Dozens of students packed the hallway as they waited to be let in to a May Board of Trustees meeting at City College.
When you fight back, you can get results. CUNY students learned this powerful lesson in May after a university-wide coalition of students, with support from the PSC, forced the CUNY Board of Trustees (BOT) to postpone a vote on controversial changes to student activity fees, changes that would have compromised the independence of student media and gutted funding for certain student groups.
“Tonight was a good example of what student organizing can do. Student power is real,” Smitha Varghese told a crowd of students gathered together on May 9 to protest the fee changes. Varghese is a Queens College junior and the chair of the board of directors for the New York Public Interest Research Group (NYPIRG), a student group that is specifically targeted by the proposed changes to the students’ fees. “Keep up the momentum. We need to continue organizing,” she said.
The board’s postponement of student activity fee changes was the direct result of student activism. Students sat in on committee meetings tasked with drafting the changes, dozens spoke out at BOT hearings and students examined and protested the legal basis for the changes. Student activists also secured the support of several elected officials, as well as the PSC.
“This hasn’t been defeated. This is a cat with many lives,” PSC legislative representative Mike Fabricant told Clarion. “Larger numbers of students and a more multifaceted kind of pressure will be needed in order to squash it.”
The day the board announced the fee-change postponement, more than 100 students attended a rally with several City Council members present. In a royal blue suit pinned with a “Stay Woke” button, City Councilman and Brooklyn College alumnus Jumaane Williams addressed the crowd of students, who had assembled before the BOT meeting.
“We are not going to stand by, we are not going to be quiet while you’re taking away the power of students,” Williams said at the rally, specifically calling out the Board of Trustees and Governor Andrew Cuomo. Williams is also running for lieutenant governor.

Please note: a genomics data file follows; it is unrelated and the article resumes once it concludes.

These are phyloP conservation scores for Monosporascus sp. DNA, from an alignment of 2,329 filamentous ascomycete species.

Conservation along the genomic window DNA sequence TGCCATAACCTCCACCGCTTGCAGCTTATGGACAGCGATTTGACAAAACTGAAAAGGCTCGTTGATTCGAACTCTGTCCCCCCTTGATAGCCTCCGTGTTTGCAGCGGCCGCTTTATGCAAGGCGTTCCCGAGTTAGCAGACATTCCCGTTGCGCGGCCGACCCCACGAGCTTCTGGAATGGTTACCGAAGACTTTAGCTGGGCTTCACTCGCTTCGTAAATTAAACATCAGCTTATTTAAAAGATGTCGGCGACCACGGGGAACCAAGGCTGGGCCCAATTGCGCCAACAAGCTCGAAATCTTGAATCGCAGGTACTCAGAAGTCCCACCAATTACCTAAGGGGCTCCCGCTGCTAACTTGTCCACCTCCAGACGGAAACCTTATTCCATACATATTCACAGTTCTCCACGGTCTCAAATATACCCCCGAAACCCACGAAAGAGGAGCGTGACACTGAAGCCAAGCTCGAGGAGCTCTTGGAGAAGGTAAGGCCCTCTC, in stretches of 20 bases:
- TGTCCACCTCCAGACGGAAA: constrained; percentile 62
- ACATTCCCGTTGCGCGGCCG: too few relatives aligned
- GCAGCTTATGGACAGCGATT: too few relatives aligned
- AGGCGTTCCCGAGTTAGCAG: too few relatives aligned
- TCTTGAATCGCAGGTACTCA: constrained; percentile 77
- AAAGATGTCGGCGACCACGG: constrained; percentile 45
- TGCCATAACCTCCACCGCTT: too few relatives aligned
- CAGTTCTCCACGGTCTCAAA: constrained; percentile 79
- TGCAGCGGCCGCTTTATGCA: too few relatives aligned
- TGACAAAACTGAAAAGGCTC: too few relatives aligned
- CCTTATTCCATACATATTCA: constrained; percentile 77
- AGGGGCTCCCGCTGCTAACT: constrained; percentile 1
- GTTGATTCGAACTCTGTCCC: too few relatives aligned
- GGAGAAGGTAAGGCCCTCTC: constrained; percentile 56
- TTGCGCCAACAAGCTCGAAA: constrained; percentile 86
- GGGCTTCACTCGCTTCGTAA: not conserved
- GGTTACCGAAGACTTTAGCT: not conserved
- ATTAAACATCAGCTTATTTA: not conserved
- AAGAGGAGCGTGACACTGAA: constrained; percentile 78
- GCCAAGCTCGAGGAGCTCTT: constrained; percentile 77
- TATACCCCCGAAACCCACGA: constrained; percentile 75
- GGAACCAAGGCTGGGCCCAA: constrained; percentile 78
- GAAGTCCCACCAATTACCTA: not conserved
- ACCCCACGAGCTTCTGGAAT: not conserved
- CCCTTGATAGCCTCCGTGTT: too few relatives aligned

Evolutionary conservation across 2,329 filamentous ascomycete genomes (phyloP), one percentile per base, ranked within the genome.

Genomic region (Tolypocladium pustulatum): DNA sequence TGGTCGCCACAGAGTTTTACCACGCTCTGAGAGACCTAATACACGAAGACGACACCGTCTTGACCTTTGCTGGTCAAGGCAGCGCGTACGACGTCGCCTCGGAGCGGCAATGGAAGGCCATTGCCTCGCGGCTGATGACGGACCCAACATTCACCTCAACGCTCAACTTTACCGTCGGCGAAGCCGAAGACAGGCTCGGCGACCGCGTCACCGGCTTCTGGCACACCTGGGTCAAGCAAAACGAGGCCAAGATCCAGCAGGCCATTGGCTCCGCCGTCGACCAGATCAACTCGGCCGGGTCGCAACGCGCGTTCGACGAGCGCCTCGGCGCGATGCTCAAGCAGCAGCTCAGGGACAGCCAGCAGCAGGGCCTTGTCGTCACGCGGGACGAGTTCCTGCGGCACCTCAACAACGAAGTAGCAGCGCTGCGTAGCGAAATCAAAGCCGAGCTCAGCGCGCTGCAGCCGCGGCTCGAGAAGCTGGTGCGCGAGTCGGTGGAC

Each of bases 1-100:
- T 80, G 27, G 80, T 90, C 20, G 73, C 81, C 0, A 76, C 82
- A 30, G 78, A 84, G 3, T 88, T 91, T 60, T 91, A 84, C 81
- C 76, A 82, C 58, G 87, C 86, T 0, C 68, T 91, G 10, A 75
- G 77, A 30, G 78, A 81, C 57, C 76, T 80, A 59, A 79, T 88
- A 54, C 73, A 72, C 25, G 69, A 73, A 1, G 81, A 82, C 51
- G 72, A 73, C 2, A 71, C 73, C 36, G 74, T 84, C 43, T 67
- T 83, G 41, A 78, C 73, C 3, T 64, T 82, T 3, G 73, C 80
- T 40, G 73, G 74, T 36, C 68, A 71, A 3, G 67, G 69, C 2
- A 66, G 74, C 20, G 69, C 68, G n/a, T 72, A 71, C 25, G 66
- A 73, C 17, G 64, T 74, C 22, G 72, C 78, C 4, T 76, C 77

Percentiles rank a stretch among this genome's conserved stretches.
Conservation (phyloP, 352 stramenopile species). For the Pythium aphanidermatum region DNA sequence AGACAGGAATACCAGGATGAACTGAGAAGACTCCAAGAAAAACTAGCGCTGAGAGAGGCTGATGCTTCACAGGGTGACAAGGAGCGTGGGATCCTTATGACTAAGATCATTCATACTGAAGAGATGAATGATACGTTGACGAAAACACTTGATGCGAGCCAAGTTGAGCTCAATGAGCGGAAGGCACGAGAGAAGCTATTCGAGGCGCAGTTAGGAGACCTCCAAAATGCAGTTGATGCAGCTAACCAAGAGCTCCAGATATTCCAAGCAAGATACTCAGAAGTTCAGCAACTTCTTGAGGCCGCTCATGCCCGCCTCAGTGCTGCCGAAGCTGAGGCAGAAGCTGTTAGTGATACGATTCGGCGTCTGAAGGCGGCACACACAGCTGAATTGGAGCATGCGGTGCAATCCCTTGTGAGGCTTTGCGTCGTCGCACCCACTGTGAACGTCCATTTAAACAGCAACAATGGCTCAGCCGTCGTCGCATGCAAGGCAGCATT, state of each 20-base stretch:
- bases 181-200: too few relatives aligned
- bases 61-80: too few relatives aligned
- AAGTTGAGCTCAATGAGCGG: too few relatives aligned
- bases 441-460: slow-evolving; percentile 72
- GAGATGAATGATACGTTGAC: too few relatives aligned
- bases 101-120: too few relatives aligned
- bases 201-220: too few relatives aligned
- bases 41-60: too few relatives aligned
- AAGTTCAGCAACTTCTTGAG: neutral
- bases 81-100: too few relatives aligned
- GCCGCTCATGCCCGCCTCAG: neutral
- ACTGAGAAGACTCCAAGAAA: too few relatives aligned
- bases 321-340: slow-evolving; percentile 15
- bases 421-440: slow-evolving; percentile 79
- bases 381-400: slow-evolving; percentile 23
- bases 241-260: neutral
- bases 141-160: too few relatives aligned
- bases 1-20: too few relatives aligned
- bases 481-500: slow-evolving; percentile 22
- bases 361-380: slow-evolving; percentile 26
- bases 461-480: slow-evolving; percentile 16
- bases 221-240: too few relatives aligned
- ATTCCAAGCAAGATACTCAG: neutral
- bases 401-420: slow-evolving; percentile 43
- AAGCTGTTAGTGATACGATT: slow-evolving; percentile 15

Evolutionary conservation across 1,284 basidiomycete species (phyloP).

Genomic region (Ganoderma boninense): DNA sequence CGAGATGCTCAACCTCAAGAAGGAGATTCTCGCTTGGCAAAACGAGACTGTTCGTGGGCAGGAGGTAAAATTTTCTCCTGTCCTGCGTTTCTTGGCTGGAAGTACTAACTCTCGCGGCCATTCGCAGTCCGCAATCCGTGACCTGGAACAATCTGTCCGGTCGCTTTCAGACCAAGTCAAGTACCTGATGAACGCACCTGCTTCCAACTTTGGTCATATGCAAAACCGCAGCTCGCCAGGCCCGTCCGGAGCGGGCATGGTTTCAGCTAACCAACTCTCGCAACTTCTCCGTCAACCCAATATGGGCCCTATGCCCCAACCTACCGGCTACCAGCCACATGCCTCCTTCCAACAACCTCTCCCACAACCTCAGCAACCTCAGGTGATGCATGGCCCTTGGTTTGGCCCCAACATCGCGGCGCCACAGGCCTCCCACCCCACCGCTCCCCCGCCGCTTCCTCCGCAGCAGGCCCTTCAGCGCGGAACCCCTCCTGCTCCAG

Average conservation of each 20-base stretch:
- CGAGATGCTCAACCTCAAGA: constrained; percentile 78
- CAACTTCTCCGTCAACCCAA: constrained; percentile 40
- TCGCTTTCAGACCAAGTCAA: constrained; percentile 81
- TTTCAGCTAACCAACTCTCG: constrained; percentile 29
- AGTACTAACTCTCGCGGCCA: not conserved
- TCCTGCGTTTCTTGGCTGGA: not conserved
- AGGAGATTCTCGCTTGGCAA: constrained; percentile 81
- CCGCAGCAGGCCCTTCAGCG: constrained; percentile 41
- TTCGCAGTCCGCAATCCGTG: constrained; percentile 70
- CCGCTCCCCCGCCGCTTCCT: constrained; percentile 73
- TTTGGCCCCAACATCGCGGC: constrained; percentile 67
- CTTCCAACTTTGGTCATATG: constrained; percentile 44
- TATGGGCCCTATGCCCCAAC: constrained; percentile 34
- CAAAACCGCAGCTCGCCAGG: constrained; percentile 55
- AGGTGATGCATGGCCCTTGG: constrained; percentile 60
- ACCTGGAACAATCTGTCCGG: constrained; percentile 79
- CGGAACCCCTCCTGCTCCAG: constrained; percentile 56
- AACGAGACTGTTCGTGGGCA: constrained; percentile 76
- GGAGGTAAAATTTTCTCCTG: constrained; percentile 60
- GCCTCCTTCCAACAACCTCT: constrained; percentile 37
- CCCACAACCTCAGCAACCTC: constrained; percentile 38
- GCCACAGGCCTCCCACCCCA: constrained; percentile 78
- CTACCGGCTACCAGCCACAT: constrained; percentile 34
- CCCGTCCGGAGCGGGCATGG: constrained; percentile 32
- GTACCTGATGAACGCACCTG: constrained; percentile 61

Students protested for months over the proposed changes that they said would limit political speech on campus and, specifically, end the funding stream for NYPIRG. The changes seemed like a done deal, and they were expected to be formalized in late June despite student protest. Students who had sat in on various committee meetings released a statement about their “collective disappointment” when they allegedly heard CUNY General Counsel Loretta Martinez specifically say that Governor Andrew Cuomo had an interest in defunding student advocacy groups. (See “Board proposal diminishes student control over fees,” in the May issue of Clarion.)
CUNY’s proposal to revise its bylaws regarding student activity fees came as the result of a recent legal settlement at Queens College and, says the BOT, the need to bring university policies in line with “best practices.” But those organizing around the issue said the proposed changes did not seem to be legally mandated, as the university claims.
Hunter College senior John Aderounmu, who is the student representative on the CUNY BOT, submitted a letter to former Attorney General Eric Schneiderman’s office, the office which had represented the board in the recent QC case. The letter asked for the office’s legal opinion regarding the recent legal settlement, and the legal basis for the elimination of student referenda funding for certain groups and the ending of of allocations for activity fees to organizations, such as NYPIRG, incorporated outside of CUNY.
The State Attorney General’s Office intervened. In a May 1 letter to the CUNY BOT, Deputy Attorney General Kent Stauffer wrote that the recent settlement was only binding to Queens College. The office “did not draft” nor “review” the proposed changes, and the scope of the lawsuit and the settlement did not deal with funding to external organizations, the letter stated.
“To the extent that CUNY’s Board chooses, in its own fiduciary capacity, to amend … bylaws governing the manner in which such organizations are funded, it does so at its own discretion, rather than at the behest of OAG in response to the [QC] settlement,” wrote Stauffer.
The letter came a week before the scheduled Board meeting when the CUNY BOT postponed their plans to change the bylaws.
“We are not voting to change the bylaws today. Any vote will include extensive input from all relevant constituencies,” BOT Chair William Thompson told those who were assembled in City College’s Great Hall. “For all of the students of CUNY, we hear you. We appreciate your voices and urge you to continue to speak out.”
But in a rally after the meeting, students expressed that their fight wasn’t over. Students assembled outside after the announcement.
Hercules Reid, University Student Senate legislative director, told students to pay attention to the word “postpone,” noting that the board was planning to take up the proposals in the Fall semester, and that students should prepare for the battle ahead.
“This is a victory for now,” Reid said, “but not forever.”